First Ladies Of Fleet Street

Episodes

TitleFirst
Broadcast
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With Ann Leslie, Rachel Sylvester, Jayne Fincher and Cathy Newman20181213

Fleet Street’s always been seen as the domain of men, whether they be newspaper magnates, editors, publishers, journalists, photographers or news boys!
Well, for every famous man there’s at least one woman who can stand up and be counted amongst them. The likes of Rachel Beer, editor-in-chief of The Observer and The Sunday Times; the first ‘glossy’ style magazine Queen, the brainchild of Mrs Beeton no less; the first British daily newspaper The Daily Courant, created by Elizabeth Mallett.

Independent, strong-minded women who achieved much in this ‘man’s world,’ paving the way for future generations of women in Fleet Street.
To help celebrate the 100th anniversary of female suffrage in 2018, Nina Myskow explores and celebrates the contribution made by female journalists, columnists, photographers and editors to the newspaper industry over the years.

In Part 2, Nina looks at the Reporters.......

“I didn't come into this job to be liked. I came into this job to make a difference - to hold people to account. … You need to be sure of yourself, and don’t let the bastards get you down." (Cathy Newman)
Nina asks how much has changed for women journalists in the last 100 years.
According to a recent study by Women in Journalism – not much. Male journalists still dominate front-page bylines and in 2017 only 25 per cent of front page stories were written by women.
Together with Ann Leslie and Rachel Sylvester (The Times), Cathy Newman discusses how they forged their respective paths as journalists, who influenced them and how to promote change.

And......The Photographers
“It’s easy to take photos – but so much harder to get the picture.” (Doreen Spooner)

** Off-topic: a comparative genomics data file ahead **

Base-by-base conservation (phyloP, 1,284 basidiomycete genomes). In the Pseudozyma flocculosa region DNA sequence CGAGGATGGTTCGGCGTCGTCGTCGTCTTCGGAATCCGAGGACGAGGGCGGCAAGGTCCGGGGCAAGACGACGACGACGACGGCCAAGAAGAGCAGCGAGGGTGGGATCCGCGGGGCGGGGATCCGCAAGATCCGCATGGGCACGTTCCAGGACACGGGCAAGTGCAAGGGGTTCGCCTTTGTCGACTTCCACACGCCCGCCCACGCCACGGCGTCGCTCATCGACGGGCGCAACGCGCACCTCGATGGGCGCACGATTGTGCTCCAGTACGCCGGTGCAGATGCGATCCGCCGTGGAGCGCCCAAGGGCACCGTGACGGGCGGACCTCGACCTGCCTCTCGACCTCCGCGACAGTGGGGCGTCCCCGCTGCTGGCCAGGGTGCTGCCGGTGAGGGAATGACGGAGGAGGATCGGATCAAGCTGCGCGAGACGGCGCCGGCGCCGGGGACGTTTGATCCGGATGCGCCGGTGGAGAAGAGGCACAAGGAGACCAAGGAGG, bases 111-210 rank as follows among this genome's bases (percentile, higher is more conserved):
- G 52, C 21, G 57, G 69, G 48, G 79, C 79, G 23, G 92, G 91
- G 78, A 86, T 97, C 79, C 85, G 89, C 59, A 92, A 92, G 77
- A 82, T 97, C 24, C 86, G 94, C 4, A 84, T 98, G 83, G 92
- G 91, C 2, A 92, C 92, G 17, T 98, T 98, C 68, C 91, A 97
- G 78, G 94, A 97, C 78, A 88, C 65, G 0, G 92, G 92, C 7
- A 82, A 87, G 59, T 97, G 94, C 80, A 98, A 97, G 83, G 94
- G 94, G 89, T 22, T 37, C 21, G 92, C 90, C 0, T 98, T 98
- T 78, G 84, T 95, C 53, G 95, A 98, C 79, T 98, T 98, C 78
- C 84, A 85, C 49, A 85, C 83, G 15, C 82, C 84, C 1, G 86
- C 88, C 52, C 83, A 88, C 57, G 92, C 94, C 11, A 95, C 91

Every picture tells a story and Nina examines how the role of women behind the lens has changed. The photographs taken by Doreen Spooner - the first woman to become a staff photographer on the Daily Mirror in the 1940s - captured images of life in Britain set against the backdrop of a changing world. And the scoop that secured her place in Fleet Street history - that photo of Christine Keeler and Mandy Rice-Davies.

Doreen inspired Royal photographer Jayne Fincher who discusses her career and remembers her time in the press pack at the height of Di-mania.

And finally, throughout the series, Nina looks at the role of women in newspapers, set against the backdrop of social and political change through the decades and with personal testimony of the women involved, asks just how far have we’ve come…and where do we go from here?

Nina Myskow celebrates the contribution made by women to the newspaper industry.

Nina Myskow celebrates the First Ladies of Fleet Street.

With Ann Leslie, Rachel Sylvester, Jayne Fincher And Cathy Newman20181213

Fleet Street’s always been seen as the domain of men, whether they be newspaper magnates, editors, publishers, journalists, photographers or news boys!
Well, for every famous man there’s at least one woman who can stand up and be counted amongst them. The likes of Rachel Beer, editor-in-chief of The Observer and The Sunday Times; the first ‘glossy’ style magazine Queen, the brainchild of Mrs Beeton no less; the first British daily newspaper The Daily Courant, created by Elizabeth Mallett.

Independent, strong-minded women who achieved much in this ‘man’s world,’ paving the way for future generations of women in Fleet Street.
To help celebrate the 100th anniversary of female suffrage in 2018, Nina Myskow explores and celebrates the contribution made by female journalists, columnists, photographers and editors to the newspaper industry over the years.

In Part 2, Nina looks at the Reporters....

“I didn't come into this job to be liked. I came into this job to make a difference - to hold people to account. … You need to be sure of yourself, and don’t let the bastards get you down." (Cathy Newman)
Nina asks how much has changed for women journalists in the last 100 years.
According to a recent study by Women in Journalism – not much. Male journalists still dominate front-page bylines and in 2017 only 25 per cent of front page stories were written by women.
Together with Ann Leslie and Rachel Sylvester (The Times), Cathy Newman discusses how they forged their respective paths as journalists, who influenced them and how to promote change.

And....The Photographers
“It’s easy to take photos – but so much harder to get the picture.” (Doreen Spooner)
Every picture tells a story and Nina examines how the role of women behind the lens has changed. The photographs taken by Doreen Spooner - the first woman to become a staff photographer on the Daily Mirror in the 1940s - captured images of life in Britain set against the backdrop of a changing world. And the scoop that secured her place in Fleet Street history - that photo of Christine Keeler and Mandy Rice-Davies.

Doreen inspired Royal photographer Jayne Fincher who discusses her career and remembers her time in the press pack at the height of Di-mania.